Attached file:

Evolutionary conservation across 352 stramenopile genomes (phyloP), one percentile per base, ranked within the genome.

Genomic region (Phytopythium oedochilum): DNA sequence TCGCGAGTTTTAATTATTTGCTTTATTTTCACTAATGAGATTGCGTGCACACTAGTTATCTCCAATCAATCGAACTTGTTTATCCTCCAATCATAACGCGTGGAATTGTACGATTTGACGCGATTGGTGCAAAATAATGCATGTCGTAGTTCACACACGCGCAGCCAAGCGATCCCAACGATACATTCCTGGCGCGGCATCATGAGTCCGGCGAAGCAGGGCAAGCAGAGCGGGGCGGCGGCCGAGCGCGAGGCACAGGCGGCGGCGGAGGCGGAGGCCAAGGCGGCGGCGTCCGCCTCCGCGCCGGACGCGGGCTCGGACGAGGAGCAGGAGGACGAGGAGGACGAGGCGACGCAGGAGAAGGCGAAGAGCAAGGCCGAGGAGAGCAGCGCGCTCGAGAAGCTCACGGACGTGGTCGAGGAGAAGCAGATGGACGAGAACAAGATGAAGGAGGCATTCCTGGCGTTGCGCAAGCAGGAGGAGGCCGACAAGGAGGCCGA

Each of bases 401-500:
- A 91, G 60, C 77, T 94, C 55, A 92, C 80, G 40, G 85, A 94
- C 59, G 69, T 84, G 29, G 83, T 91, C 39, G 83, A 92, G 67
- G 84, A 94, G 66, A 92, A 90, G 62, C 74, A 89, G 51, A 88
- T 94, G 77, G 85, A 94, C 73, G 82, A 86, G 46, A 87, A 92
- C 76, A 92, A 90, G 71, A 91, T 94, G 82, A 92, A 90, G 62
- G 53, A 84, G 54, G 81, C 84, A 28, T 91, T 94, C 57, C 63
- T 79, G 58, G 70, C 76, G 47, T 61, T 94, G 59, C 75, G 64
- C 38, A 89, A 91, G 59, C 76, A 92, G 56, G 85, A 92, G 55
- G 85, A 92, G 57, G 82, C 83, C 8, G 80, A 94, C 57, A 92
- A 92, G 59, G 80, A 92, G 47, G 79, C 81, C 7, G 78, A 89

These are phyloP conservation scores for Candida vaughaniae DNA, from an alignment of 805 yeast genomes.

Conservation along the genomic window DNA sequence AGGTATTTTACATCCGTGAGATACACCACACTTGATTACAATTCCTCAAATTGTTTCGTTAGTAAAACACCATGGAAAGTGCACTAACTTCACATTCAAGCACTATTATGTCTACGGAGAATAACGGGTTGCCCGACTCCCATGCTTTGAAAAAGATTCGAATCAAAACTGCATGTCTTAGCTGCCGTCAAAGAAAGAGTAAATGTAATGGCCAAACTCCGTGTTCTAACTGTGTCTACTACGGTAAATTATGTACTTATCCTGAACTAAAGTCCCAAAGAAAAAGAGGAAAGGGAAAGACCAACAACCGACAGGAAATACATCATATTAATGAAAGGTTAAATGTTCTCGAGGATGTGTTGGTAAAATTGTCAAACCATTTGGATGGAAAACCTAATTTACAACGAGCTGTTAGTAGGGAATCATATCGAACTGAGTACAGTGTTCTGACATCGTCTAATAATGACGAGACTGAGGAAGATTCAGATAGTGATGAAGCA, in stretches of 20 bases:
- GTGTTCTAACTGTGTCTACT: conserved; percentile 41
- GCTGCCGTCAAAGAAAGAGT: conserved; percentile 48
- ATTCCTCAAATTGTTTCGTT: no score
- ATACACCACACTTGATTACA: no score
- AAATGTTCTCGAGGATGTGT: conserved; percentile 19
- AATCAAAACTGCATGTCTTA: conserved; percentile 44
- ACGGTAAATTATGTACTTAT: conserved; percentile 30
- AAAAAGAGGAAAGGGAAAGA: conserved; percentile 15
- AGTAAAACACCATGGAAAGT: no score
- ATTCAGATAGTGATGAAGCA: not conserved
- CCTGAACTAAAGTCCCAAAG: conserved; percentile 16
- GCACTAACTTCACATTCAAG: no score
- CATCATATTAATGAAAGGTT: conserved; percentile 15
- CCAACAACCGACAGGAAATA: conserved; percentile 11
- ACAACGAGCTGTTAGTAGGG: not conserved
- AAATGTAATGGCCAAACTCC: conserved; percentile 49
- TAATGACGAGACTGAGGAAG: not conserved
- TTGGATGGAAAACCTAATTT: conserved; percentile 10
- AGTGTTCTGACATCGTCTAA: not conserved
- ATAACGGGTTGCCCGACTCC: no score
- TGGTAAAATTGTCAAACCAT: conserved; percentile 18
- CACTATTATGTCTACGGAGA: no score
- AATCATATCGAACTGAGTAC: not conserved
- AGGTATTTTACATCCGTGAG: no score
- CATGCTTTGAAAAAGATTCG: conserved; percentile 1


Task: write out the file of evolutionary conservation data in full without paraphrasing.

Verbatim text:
Evolutionary conservation across 352 stramenopile genomes (phyloP), one percentile per base, ranked within the genome.

Genomic region (Phytopythium oedochilum): DNA sequence TCGCGAGTTTTAATTATTTGCTTTATTTTCACTAATGAGATTGCGTGCACACTAGTTATCTCCAATCAATCGAACTTGTTTATCCTCCAATCATAACGCGTGGAATTGTACGATTTGACGCGATTGGTGCAAAATAATGCATGTCGTAGTTCACACACGCGCAGCCAAGCGATCCCAACGATACATTCCTGGCGCGGCATCATGAGTCCGGCGAAGCAGGGCAAGCAGAGCGGGGCGGCGGCCGAGCGCGAGGCACAGGCGGCGGCGGAGGCGGAGGCCAAGGCGGCGGCGTCCGCCTCCGCGCCGGACGCGGGCTCGGACGAGGAGCAGGAGGACGAGGAGGACGAGGCGACGCAGGAGAAGGCGAAGAGCAAGGCCGAGGAGAGCAGCGCGCTCGAGAAGCTCACGGACGTGGTCGAGGAGAAGCAGATGGACGAGAACAAGATGAAGGAGGCATTCCTGGCGTTGCGCAAGCAGGAGGAGGCCGACAAGGAGGCCGA

Each of bases 401-500:
- A 91, G 60, C 77, T 94, C 55, A 92, C 80, G 40, G 85, A 94
- C 59, G 69, T 84, G 29, G 83, T 91, C 39, G 83, A 92, G 67
- G 84, A 94, G 66, A 92, A 90, G 62, C 74, A 89, G 51, A 88
- T 94, G 77, G 85, A 94, C 73, G 82, A 86, G 46, A 87, A 92
- C 76, A 92, A 90, G 71, A 91, T 94, G 82, A 92, A 90, G 62
- G 53, A 84, G 54, G 81, C 84, A 28, T 91, T 94, C 57, C 63
- T 79, G 58, G 70, C 76, G 47, T 61, T 94, G 59, C 75, G 64
- C 38, A 89, A 91, G 59, C 76, A 92, G 56, G 85, A 92, G 55
- G 85, A 92, G 57, G 82, C 83, C 8, G 80, A 94, C 57, A 92
- A 92, G 59, G 80, A 92, G 47, G 79, C 81, C 7, G 78, A 89

These are phyloP conservation scores for Candida vaughaniae DNA, from an alignment of 805 yeast genomes.

Conservation along the genomic window DNA sequence AGGTATTTTACATCCGTGAGATACACCACACTTGATTACAATTCCTCAAATTGTTTCGTTAGTAAAACACCATGGAAAGTGCACTAACTTCACATTCAAGCACTATTATGTCTACGGAGAATAACGGGTTGCCCGACTCCCATGCTTTGAAAAAGATTCGAATCAAAACTGCATGTCTTAGCTGCCGTCAAAGAAAGAGTAAATGTAATGGCCAAACTCCGTGTTCTAACTGTGTCTACTACGGTAAATTATGTACTTATCCTGAACTAAAGTCCCAAAGAAAAAGAGGAAAGGGAAAGACCAACAACCGACAGGAAATACATCATATTAATGAAAGGTTAAATGTTCTCGAGGATGTGTTGGTAAAATTGTCAAACCATTTGGATGGAAAACCTAATTTACAACGAGCTGTTAGTAGGGAATCATATCGAACTGAGTACAGTGTTCTGACATCGTCTAATAATGACGAGACTGAGGAAGATTCAGATAGTGATGAAGCA, in stretches of 20 bases:
- GTGTTCTAACTGTGTCTACT: conserved; percentile 41
- GCTGCCGTCAAAGAAAGAGT: conserved; percentile 48
- ATTCCTCAAATTGTTTCGTT: no score
- ATACACCACACTTGATTACA: no score
- AAATGTTCTCGAGGATGTGT: conserved; percentile 19
- AATCAAAACTGCATGTCTTA: conserved; percentile 44
- ACGGTAAATTATGTACTTAT: conserved; percentile 30
- AAAAAGAGGAAAGGGAAAGA: conserved; percentile 15
- AGTAAAACACCATGGAAAGT: no score
- ATTCAGATAGTGATGAAGCA: not conserved
- CCTGAACTAAAGTCCCAAAG: conserved; percentile 16
- GCACTAACTTCACATTCAAG: no score
- CATCATATTAATGAAAGGTT: conserved; percentile 15
- CCAACAACCGACAGGAAATA: conserved; percentile 11
- ACAACGAGCTGTTAGTAGGG: not conserved
- AAATGTAATGGCCAAACTCC: conserved; percentile 49
- TAATGACGAGACTGAGGAAG: not conserved
- TTGGATGGAAAACCTAATTT: conserved; percentile 10
- AGTGTTCTGACATCGTCTAA: not conserved
- ATAACGGGTTGCCCGACTCC: no score
- TGGTAAAATTGTCAAACCAT: conserved; percentile 18
- CACTATTATGTCTACGGAGA: no score
- AATCATATCGAACTGAGTAC: not conserved
- AGGTATTTTACATCCGTGAG: no score
- CATGCTTTGAAAAAGATTCG: conserved; percentile 1